"There really are a lot of good freshmen this year," Guiser said. "I think our freshman class is really strong."
It lost another accomplished member in Skye Two Hawks Skenandore, who was to have been a freshman at West De Pere this fall and fashioned a resume worthy of top-three consideration. Instead, Skenandore moved to Aiken, S.C., with her family so she could play golf year-round. Her father, Shoney, told me last month that Skye has been attending school online and did not play high school golf this fall, but she did win an event on the Hurricane Junior Golf Tour in Sea Island, Ga., in early October by seven shots and has several more events lined up before the end of the year.
Even without her, the rest of our top 10 is as accomplished as it is promising, and at such a young age.
No. 4 Madison Haugen of Brookfield East parlayed a steady summer in the WPGA Junior Tour's biggest events into a ninth-place finish in her WIAA Division 1 state tournament debut at Blackwolf Run in Kohler. Westosha Central's Kylie Walker, who didn't play as many junior majors as those ranked ahead of her, was nonetheless the only golfer in any class to break 40 during the rain-shortened opening day at the WIAA state tournament and eventually finished tied for third behind Guiser. She shares the No. 5 spot with Adalyn Johnston, who will be part of a deep and talented Bay Port High School team during the WIAA's alternate season after a summer nearly as consistent as Haugen's.
Rounding out the top 10 were Waunakee's Izzi Stricker (yes, her dad is the Ryder Cup captain), Westosha Central's Katelyn Walker (yes, Kylie's twin sister), Waunakee's Jordan Shipshock (yes, her dad is the head professional at Bishops Bay Country Club in Middleton) and Middleton's Vivian Cressman (no, you might not have heard of her, but she is likely to fill one of two openings in the Cardinals lineup this spring when the 2019 WIAA Division 1 state champs are finally able to tee it up). Stricker and Shipshock helped Waunakee earn a share of runner-up honors at the WIAA Division 1 state tournament. Walker finished 22nd individually at state. Cressman not only showed promise in her junior events last summer but also with her showing at the rain-shortened Balance & Believe Invitational at Blackhawk CC in Madison, where she tied for 64th in a field of men's and women's professionals and amateurs.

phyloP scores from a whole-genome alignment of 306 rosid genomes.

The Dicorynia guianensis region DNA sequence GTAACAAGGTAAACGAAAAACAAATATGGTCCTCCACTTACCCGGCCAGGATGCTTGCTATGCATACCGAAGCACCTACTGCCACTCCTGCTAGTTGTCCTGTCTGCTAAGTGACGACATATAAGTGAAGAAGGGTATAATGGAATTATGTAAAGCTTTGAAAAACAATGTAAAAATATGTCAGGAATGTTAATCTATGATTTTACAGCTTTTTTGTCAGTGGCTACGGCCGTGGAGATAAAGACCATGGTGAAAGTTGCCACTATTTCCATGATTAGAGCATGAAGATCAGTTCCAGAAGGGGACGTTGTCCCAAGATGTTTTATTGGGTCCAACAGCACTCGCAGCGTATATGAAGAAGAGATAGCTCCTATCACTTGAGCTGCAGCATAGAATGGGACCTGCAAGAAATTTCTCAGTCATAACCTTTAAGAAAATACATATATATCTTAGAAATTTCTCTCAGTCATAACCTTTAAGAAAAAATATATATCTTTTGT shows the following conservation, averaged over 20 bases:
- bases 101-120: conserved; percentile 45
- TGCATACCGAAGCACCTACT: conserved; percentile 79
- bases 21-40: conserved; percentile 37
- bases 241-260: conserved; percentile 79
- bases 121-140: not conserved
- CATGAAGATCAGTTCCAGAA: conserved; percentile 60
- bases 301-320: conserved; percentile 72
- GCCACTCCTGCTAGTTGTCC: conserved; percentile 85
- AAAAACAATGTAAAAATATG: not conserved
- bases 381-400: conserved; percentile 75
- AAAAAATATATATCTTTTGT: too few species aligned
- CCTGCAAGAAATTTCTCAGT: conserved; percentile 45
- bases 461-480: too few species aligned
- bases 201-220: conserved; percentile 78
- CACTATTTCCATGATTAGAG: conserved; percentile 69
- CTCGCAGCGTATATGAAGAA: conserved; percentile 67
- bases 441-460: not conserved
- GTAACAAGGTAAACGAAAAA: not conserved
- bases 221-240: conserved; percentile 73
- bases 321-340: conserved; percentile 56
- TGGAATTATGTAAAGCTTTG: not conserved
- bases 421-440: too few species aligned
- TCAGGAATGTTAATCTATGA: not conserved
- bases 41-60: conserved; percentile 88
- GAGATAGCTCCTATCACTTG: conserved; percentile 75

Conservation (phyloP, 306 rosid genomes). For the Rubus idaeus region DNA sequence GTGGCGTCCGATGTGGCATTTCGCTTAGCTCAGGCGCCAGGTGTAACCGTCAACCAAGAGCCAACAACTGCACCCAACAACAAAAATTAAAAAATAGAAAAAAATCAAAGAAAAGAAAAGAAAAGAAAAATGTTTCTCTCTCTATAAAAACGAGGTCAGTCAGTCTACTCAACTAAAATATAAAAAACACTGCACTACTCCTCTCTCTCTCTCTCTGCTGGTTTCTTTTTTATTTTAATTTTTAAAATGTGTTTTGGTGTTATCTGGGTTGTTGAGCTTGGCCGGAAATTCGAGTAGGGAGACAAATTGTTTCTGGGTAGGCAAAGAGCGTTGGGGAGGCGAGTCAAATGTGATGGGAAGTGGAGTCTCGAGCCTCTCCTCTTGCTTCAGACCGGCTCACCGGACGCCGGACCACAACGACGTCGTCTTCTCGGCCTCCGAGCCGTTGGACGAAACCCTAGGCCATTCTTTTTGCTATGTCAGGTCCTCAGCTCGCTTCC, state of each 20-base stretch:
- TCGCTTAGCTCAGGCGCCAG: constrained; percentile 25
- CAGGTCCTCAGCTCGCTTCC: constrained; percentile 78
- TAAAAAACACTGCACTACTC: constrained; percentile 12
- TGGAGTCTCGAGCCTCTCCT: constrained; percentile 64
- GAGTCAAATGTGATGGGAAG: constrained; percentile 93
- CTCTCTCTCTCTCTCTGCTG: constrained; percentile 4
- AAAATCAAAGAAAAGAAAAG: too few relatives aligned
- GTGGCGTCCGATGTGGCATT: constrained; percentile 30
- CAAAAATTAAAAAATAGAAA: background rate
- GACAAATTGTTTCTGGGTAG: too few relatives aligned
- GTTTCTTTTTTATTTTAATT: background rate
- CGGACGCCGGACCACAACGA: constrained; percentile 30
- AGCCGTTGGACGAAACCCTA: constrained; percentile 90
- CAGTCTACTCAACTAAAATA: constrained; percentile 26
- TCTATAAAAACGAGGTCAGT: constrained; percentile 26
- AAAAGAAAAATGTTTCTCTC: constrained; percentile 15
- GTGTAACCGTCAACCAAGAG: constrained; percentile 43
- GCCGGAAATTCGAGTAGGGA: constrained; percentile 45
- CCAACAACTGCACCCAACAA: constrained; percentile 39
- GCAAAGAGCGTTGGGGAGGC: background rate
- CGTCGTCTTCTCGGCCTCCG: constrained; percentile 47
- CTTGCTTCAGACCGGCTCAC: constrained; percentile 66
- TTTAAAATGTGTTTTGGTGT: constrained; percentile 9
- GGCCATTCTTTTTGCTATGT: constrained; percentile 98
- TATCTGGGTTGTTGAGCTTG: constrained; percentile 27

However, all of them are likely to be chasing Guiser for quite some time.
What makes her stand out among others in her class? I posed that question to Spencer Stuke, a freshman at Kettle Moraine High School in Wales who thinks highly of his boys Class of 2024 and recently challenged Guiser to a nine-hole match at Chenequa CC in Hartland. (Guiser told me they tied; Stuke told me that he won 1-up. I know better to get in the middle of that one!)
The difference is "how far she hits the ball in relation to other girls golfers in the state and even the nation," Stuke wrote via email. "I could comfortably say she averages 235 yards per drive. ... She is very good at hitting greens and hitting full wedge shots. She rarely misses the green when inside 150 (yards)."
And, for now, Guiser is the can't-miss pick at the head of the girls Class of 2024 in Wisconsin.